Artist: The Roots/J. PeriodTitle: The Best Of The RootsRating: 4 StarsReviewed by: Jessica Dufresne
There is arguably no stronger marriage than this: the most dependable group in Hip-Hop and the most dependable mixtape DJ. When they come together, the result is J. Periods The Best of The Roots (Hosted by Black Thought)a thumping collection of 51 rare remixes, freestyles, unreleased tracks, classic joints, special guests, and world premieres.
Going right in, Black Thought intros with a ferocious public service announcement over Jay-Z’s “PSA” beat: We the livest/Ain’t nobody on top/Ain’t nobody beside us/Though I’m usually modest/What I’m being is honest/Yo, when Thought spit it son/you could see it’s a promise/Gotta lot of emcees trying to be prima donnas/I look at y’all rappers/What I see is vaginas. And that’s just a taste of the Bad Lieutenant’s lyrical assault throughout the CD, proving what many have known for years: he is one of the best to do it.
J. Period throws out exclusives galore including “Been Thru the Storm”, Thought’s co-opting of the Busta’s featur set with Stevie Wonder singing about the struggles of life and a never-released version of “Break You Off” featuring DAngelo instead of Musiq. Some songs from previous albums receiving J. Period’s special touch are “Push Up Ya Lighter” featuring Kardinal Offishall and “Concerto of the Desperados with a verse by Rakim. And if you didn’t catch the steel drum-laced 1999 remix to “You Got Me” (called ”Me Tienes” because of the Spanish hook) back then, not only is it here, but theres also J. Period’s mix with Nas dropping a few bars.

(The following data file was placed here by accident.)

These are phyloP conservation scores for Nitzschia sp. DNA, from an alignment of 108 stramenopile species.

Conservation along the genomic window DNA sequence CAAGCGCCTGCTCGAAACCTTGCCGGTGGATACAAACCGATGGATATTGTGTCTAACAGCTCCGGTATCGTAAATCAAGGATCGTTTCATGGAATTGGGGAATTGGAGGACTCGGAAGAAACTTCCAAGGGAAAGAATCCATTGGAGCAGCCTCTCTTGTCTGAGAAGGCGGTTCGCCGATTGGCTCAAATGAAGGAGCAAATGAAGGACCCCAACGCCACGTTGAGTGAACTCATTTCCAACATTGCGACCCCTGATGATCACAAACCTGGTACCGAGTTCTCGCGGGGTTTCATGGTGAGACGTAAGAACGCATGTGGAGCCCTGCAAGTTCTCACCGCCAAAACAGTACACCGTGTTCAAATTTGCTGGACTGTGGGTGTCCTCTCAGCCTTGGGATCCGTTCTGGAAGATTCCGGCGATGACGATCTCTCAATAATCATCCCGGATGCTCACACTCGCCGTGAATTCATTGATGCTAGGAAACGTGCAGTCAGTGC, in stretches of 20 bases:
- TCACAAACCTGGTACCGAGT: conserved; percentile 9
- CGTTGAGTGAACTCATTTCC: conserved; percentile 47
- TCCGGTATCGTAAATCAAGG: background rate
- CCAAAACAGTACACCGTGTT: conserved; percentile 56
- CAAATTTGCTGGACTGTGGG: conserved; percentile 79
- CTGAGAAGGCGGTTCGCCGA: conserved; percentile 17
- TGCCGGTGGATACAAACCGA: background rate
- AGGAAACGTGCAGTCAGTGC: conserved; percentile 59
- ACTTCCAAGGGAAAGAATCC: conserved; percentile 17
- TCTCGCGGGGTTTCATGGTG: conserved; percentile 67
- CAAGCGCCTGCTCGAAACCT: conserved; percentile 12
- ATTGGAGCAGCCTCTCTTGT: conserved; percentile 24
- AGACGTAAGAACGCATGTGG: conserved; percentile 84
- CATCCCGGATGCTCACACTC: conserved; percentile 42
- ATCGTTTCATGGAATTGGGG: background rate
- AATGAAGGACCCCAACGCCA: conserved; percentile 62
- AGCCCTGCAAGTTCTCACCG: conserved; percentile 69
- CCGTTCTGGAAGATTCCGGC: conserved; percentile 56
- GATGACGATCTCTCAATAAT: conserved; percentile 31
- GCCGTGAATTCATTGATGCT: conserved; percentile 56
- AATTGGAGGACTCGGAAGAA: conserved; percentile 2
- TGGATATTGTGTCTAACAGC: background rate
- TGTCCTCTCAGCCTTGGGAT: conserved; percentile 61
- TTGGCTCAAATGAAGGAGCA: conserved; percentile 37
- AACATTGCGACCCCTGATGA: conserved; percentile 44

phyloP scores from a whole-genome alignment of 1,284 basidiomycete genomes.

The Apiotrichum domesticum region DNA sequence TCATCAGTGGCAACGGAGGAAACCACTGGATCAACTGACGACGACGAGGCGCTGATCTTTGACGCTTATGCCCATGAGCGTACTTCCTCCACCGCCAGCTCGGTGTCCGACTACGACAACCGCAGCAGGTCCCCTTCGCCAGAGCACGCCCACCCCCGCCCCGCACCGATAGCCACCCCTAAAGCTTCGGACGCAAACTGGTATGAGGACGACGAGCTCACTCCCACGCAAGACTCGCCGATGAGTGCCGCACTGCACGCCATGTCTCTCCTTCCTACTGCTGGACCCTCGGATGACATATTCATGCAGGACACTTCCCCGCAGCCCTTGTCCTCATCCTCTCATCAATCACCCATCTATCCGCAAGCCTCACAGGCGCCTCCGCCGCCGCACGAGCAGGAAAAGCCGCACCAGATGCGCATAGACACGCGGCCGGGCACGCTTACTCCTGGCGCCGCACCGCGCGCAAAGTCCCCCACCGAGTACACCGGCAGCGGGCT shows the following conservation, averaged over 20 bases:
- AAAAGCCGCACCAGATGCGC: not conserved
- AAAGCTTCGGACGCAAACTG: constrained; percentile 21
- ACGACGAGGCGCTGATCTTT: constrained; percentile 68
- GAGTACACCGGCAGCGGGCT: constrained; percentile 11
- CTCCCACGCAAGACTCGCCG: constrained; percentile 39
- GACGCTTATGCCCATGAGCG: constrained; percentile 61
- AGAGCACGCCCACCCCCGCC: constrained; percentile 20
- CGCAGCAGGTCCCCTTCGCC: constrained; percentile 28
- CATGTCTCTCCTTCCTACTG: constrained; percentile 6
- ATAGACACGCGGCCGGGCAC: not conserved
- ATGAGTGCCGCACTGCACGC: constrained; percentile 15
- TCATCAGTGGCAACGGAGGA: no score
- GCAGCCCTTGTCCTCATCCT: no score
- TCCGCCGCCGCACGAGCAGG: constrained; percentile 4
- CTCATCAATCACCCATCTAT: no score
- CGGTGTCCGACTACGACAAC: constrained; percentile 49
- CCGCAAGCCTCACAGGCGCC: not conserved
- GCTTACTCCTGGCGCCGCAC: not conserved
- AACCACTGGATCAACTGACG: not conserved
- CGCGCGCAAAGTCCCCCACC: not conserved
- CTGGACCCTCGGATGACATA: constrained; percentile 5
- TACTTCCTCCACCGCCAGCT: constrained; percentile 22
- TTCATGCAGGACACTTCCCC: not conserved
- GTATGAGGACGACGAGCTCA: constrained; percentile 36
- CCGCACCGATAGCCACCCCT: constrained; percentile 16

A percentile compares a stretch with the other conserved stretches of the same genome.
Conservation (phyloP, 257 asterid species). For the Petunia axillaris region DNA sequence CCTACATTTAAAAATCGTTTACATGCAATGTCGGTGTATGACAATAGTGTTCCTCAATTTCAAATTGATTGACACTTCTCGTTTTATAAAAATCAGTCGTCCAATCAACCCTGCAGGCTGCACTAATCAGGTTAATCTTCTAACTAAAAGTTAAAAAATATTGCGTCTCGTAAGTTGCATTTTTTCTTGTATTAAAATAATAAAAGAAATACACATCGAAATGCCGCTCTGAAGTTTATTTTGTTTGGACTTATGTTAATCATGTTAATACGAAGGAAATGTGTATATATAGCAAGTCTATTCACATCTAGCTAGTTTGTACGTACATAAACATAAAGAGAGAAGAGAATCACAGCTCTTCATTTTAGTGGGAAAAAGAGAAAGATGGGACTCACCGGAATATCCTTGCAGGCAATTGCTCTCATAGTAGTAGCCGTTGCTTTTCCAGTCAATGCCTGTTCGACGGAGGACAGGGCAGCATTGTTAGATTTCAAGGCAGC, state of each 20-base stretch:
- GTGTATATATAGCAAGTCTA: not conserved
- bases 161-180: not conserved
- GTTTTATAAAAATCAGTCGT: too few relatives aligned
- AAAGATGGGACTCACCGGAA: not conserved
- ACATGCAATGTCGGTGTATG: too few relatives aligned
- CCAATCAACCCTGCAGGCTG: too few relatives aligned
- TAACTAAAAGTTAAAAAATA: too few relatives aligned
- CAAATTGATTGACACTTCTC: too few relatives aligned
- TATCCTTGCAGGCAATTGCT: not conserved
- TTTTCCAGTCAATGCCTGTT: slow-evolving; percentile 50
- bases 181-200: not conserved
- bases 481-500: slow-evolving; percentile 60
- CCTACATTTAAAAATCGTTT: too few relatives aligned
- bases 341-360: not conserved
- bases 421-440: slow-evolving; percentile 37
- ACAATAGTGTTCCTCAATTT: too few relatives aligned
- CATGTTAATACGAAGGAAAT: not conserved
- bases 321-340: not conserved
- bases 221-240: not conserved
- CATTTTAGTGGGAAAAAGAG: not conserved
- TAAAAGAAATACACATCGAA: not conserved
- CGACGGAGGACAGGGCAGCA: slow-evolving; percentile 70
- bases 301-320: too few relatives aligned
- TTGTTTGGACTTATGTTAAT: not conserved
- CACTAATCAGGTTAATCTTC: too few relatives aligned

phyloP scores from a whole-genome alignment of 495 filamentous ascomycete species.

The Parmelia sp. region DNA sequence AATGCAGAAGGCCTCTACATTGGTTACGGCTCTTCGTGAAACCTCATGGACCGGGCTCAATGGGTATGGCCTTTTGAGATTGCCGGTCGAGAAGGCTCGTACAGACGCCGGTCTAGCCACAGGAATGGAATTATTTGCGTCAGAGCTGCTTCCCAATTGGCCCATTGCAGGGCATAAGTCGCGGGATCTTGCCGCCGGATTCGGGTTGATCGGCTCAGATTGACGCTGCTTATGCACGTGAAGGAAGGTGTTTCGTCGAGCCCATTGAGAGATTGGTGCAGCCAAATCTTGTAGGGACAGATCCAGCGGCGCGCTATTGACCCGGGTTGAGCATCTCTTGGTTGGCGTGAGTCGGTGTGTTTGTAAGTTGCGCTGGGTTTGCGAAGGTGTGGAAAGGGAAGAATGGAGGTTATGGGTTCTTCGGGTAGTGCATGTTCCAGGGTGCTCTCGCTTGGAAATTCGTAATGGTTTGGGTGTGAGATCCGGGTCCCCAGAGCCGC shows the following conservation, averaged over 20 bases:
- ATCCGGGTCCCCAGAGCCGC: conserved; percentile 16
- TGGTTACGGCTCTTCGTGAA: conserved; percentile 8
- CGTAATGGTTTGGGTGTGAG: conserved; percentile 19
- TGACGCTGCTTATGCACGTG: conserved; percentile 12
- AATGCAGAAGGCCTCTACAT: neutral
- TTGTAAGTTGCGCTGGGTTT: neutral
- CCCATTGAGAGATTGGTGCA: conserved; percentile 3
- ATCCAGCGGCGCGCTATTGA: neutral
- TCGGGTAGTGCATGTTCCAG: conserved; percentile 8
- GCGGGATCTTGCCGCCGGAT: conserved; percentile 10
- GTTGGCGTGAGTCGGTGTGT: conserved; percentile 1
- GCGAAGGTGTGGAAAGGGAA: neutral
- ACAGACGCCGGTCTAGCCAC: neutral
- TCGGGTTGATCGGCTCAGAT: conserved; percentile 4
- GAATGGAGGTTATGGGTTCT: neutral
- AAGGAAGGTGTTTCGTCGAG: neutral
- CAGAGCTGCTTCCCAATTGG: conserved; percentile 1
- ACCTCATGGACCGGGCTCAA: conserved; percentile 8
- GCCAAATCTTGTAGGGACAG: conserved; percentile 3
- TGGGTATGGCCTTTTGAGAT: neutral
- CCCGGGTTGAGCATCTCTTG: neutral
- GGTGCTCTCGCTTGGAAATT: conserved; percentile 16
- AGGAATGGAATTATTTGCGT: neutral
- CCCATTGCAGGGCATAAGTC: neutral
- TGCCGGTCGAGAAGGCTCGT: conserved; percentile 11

In discussing what elements define him as an emcee, Thought gives props to one of his favorites, Big Pun (who had named Thought as one of his favorites way before The Roots became well known) and what follows on “Superlyrical” (from Capital Punishment) is an example of why Puns spot is cemented in Hip-Hop history. Another late, great rhyme slayer making a posthumous appearance is Big L, who Thought also acknowledges as one of the best, on J. Period’s remix of “Live From the PJs”.
Taking it back to past albums, there’s an all-too brief version of the jazzy favorite “Essaywhuman?!”, “What They Do”, “Clones” and “You Got Me”, with Erykah Badu, Jill Scott and Eve.
Finally, the world premieres, all produced by J. Period, are the majestic homage to Illadelph, “Streets of Philly”, the melancholy “Pity the Child/Come Together” with Zion I and the brooding closer, “Murder in the First” featuring Hov.
There are some songs notably absent, like any of the “Proceed” versions or the rare “Silent Treatment” remix to name just two, but nevertheless, this CD is a must for all Roots fans. And as Okayplayers anxiously await Game Theory to see what the Def Jam machine will do for the legendary Roots crew, J. Period has in the meantime put together another classic mixtape to hold them over.